Everyone likes a good story, and Gladwell tells us what it is in What the Dog Saw, a compilation of articles written for The New Yorker. He does not reveal the recipe of a 'good narrative' by lecturing his audience in a PowerPoint format on its ingredients and on the virtue of their carefully timed mixing, but rather he offers practical illustrations that unveil his skills as a writer. Most and foremost, Gladwell places himself in the shoes of a hypothetical reader who may be vaguely familiar with a specific subject matter (e.g., marketing of food products such as tomato sauce, the nature of criminal profiling, the workings of the stock market, etc.). He then asks himself a question that is central to the selected subject matter and for which an answer is not readily available without a substantial expertise. Since it is understood that both the reader and the writer lack the expertise to answer this critical question, Gladwell does what the reader expects him to do: he consults the experts. Here, the reader receives the opportunity to encounter characters that are as real as his/her neighbors and whose intellectual life and actions are as transparent as those that might belong to a long-time friend. More often than not, Gladwell uses the experts' testimonies to make explicit and then attack widespread beliefs that he demonstrates to be ostensibly false. The artful combination of the experts' points of view and background information regarding both subject matter and experts creates a timeline of discovery that demands the reader's attention. Generally, at some unexpected point in the author's narrative, an answer materializes in the form of a rather general statement to the question that motivated the narratives (e.g., How is a food product such as tomato sauce or ketchup developed and marketed to the American public?). These general statements open a window into the minds of participants and spectators alike. Some generalizations are so trite to be uncontroversial such as 'there is no one tomato sauce or one type of ketchup that can be marketed to all, but rather food products with slightly different combinations of ingredients that are appreciated by different audiences. Other generalizations, however, minimize aspects of a phenomenon (e.g., the benefits and costs of detection or prediction of a certain outcome) that some may consider critical to the understanding of the phenomenon (e.g., detection of weaponry from satellite views or prediction of performance). Thus, while generalizations feed the mind with certainties, inducing comforting thoughts, some become the object of controversy.
One recent review of Gladwell's narratives describes them as containing inaccuracies (NYT, November 15, 2009), stemming mainly from generalizations that the writer makes regarding the information provided by his interviewees or that the interviewees themselves make. Yet if one accepts Gladwell's premise that 'good writing does not succeed or fail on the strength of its ability to persuade. It succeeds or fails on the strength of its ability to engage you, to make you think, to give you a glimpse into someone else's head', then what some experts consider stretched or crude generalizations of the evidence may not necessarily detract from the value of the author's narratives. Rather, they are means by which the author challenges the reader, making him/her want to go beyond the information given and question it. If a reader does not question the statements made by the author, then the text has failed to reach the goal that the author has set for his work. Of course, the source of this failure is in itself an interesting conundrum, one that deserves consideration as it refers to the expectations and standards of a particular readership. It also deserves consideration as it pertains to the challenges inherent to the task of illustrating the complexity of a phenomenon. In research involving the observation or manipulation of multiple factors, these challenges are well know. Selecting factors that are critical to an event and understanding how they interact with each other are not at all simple tasks, as the addition or the removal of one factor can considerably change any preexisting view of the phenomenon under study.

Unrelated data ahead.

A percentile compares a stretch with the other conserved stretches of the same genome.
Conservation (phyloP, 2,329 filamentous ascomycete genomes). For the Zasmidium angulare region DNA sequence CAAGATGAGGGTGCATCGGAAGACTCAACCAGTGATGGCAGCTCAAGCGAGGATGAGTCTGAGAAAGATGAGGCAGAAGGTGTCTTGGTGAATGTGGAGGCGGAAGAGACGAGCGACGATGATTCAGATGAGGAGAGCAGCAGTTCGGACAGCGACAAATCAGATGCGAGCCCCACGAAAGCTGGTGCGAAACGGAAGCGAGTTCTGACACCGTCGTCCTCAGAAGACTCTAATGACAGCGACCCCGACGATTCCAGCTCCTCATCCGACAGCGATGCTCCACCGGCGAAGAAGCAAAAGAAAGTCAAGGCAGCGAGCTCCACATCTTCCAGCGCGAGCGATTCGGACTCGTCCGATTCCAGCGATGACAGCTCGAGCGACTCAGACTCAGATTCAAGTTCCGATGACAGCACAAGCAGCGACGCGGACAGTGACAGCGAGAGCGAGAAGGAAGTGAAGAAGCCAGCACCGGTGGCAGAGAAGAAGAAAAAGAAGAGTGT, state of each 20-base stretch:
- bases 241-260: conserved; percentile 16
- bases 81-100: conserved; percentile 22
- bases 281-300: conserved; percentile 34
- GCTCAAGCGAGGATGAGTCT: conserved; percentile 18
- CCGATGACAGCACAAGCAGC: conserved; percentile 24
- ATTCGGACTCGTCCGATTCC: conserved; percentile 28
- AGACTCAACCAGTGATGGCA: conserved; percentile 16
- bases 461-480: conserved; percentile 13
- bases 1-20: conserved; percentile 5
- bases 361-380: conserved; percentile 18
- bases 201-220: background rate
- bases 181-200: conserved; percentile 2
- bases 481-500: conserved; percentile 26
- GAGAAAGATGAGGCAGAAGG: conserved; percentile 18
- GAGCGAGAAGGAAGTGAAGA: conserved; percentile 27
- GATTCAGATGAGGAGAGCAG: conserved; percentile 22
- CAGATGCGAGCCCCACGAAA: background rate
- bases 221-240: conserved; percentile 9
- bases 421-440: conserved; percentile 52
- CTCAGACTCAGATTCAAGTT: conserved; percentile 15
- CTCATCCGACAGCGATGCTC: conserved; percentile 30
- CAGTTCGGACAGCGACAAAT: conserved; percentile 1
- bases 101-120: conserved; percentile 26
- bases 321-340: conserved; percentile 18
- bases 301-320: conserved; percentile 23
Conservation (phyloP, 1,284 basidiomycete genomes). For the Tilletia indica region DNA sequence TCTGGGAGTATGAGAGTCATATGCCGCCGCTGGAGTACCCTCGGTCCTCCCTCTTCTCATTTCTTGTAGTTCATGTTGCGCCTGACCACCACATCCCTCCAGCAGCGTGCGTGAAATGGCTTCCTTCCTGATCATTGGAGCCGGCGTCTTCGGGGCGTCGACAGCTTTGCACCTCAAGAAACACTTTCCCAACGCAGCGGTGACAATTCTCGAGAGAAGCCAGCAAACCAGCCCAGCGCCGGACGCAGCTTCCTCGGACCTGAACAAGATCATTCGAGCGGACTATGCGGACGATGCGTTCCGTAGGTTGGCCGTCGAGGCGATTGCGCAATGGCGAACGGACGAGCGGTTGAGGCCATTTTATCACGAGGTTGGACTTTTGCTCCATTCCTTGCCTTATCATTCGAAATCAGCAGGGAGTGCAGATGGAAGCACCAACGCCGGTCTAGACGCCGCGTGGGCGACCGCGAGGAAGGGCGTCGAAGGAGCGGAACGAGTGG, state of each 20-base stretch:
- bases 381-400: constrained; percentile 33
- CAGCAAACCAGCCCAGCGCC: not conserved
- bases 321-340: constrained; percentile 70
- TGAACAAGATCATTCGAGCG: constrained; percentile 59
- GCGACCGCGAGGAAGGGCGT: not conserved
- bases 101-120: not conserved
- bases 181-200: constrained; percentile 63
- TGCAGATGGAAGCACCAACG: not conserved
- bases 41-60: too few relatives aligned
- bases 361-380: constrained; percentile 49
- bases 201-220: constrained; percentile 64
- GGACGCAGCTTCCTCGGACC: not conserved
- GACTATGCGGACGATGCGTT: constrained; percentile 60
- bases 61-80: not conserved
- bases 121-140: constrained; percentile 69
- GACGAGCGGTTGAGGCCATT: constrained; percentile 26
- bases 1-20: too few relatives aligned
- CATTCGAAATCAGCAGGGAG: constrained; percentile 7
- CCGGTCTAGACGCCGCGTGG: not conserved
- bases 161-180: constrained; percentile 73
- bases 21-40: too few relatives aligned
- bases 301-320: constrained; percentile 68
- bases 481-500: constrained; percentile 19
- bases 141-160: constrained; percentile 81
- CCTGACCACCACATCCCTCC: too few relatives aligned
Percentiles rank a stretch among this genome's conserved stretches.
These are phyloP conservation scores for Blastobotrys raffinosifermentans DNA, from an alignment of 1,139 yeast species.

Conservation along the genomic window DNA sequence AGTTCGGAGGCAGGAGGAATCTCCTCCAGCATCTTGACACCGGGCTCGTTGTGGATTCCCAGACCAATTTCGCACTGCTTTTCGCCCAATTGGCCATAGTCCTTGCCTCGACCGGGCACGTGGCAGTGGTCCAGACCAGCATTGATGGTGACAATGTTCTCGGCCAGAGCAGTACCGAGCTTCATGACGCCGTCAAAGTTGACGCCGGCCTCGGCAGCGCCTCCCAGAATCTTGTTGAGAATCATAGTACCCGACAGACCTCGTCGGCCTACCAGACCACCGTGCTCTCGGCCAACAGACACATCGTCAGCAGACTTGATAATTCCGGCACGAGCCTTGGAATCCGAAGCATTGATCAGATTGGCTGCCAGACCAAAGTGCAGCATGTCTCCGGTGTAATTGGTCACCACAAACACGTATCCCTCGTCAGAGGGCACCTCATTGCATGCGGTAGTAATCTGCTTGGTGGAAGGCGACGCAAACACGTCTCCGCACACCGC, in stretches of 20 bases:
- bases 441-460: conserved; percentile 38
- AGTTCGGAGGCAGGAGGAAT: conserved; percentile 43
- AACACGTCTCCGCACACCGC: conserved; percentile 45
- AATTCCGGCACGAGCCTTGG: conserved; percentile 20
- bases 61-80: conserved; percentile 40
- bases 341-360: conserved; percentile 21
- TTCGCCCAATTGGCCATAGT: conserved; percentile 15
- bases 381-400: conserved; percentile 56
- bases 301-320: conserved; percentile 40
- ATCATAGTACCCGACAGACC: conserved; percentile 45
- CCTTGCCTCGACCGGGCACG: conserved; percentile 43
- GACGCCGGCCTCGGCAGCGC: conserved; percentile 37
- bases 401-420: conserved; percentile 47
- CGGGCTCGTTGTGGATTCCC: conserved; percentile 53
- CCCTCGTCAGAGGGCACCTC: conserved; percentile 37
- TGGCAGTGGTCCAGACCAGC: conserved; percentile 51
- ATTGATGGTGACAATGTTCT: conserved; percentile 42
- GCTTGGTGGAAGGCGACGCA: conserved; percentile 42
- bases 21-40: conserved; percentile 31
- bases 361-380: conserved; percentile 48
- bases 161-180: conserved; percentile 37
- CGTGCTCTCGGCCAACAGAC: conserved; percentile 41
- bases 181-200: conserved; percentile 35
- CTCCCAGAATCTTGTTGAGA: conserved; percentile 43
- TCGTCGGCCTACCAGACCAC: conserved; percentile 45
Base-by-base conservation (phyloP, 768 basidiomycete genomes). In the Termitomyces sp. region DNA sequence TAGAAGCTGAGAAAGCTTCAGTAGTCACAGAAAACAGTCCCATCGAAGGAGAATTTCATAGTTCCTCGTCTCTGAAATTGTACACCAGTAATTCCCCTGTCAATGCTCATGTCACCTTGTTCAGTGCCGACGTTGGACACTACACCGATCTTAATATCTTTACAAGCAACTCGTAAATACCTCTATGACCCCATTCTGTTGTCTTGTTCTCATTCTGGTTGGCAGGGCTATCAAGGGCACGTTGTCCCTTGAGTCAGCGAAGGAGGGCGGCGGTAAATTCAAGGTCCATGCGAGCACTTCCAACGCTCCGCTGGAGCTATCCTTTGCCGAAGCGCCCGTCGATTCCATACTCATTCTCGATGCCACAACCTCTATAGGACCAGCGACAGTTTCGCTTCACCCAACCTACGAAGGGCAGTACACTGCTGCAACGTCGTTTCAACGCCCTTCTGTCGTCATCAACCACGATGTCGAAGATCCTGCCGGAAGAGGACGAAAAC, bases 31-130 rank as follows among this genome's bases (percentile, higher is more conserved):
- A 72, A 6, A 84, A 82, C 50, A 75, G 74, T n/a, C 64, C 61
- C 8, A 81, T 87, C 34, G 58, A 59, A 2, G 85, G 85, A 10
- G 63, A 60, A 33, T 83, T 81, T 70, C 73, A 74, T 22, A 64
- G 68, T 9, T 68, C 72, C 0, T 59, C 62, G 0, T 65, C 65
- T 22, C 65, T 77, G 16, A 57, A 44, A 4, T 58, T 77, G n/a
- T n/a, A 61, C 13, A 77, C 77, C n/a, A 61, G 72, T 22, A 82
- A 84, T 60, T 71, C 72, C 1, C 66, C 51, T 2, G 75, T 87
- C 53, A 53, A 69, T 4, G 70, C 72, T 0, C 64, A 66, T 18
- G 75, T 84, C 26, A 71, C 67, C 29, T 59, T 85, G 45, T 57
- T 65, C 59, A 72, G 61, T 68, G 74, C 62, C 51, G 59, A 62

Notwithstanding audience-specific failures and the challenges of illustrating complexity in its different manifestations, an uncontroversial fact is that one of the most remarkable abilities of Gladwell, the writer, is that even readers who may not be initially interested in a subject matter are likely to want to know more about it after having read a few paragraphs of his writings. Gladwell's narratives appear instinctively to demand undivided attention and instill the desire to explore topics/issues that readers may otherwise overlook or consider worthy objects of examination in that neverland time of 'later'. His storylines, as much as PBS shows such as The Secrets of the Dead and History Detectors, fall into the sought-after class of intrinsically delightful learning activities (at least for me). To what can we attribute this response? Perhaps the reader's interest results from the transparency with which a subject matter is presented and/or the sophistication of the mind of the experts Gladwell selects. Interest may also result from the format of Gladwell's stories, resembling that of a jigsaw puzzle that someone may have bought some time ago and then abandoned in the attic of the reader's house. The numerous pieces appear to be intact, but the box with the solution is missing. Some initial curiosity in seeing the puzzle completed may exist, but the sheer number of pieces and time constraints appear to endorse the selection of alternative activities. Gladwell guides the undecided finder (i.e., reader), generating a powerful argument that his/her initial interest is to be satisfied. He does so by combining some pieces, the most critical ones, making the partial figure that is placed in front of the reader so compelling and intriguing that now attention is securely captured. Gladwell then adds skillfully and methodically most of the other pieces together; and by doing so, he satisfies in a piecemeal fashion the reader's demand to know. Yet the jigsaw puzzle never seems to be entirely finished. As attention is devoted to the developing picture, some areas of the puzzle appear to require more pieces than are actually available. Similarly, in Gladwell's narratives, collected evidence and answers are never terminal but rather generative of further inquiries.
Critics have said that in What the Dog Saw, no overriding theme exists, but merely a string of stories without a serious thematic connection. Yet all narratives included in What the Dog Saw share a main theme: the human mind and some of the most arduous to study qualities such as intuitiveness, swiftness, etc. Gladwell selects a diverse array of everyday experiences where practical applications of human cognition can be examined, and then he uses such experiences to ask important questions regarding the workings of the human mind. He goes so far as examining the cognition of dogs and the way that successful dog training depends critically on the human mind's ability to understand the operating principles of dogs' minds. Of course, the specific everyday experiences Gladwell selects are quite dissimilar, from decision-making in the stock market to the nature of successful dog training and advertizing campaigns. He focuses on equally diverse characters whose expertise is made discernible to the reader with plain testimonials of their thoughts and actions. The variety of Gladwell's inquiries may appear to some readers the mere byproduct of his desire to make his inquiries interesting to a broad audience. Yet they are the necessary condition for exploring the human mind whose diverse functioning can be fully understood only by examining the multitude of its applications. A keen observer of social sciences, Gladwell knows this fact well, notwithstanding all generalizations that may have rattled some of his readers.
© 2009 Maura Pilotti
Maura Pilotti, Ph.D., Department of Psychology, Hunter College, New York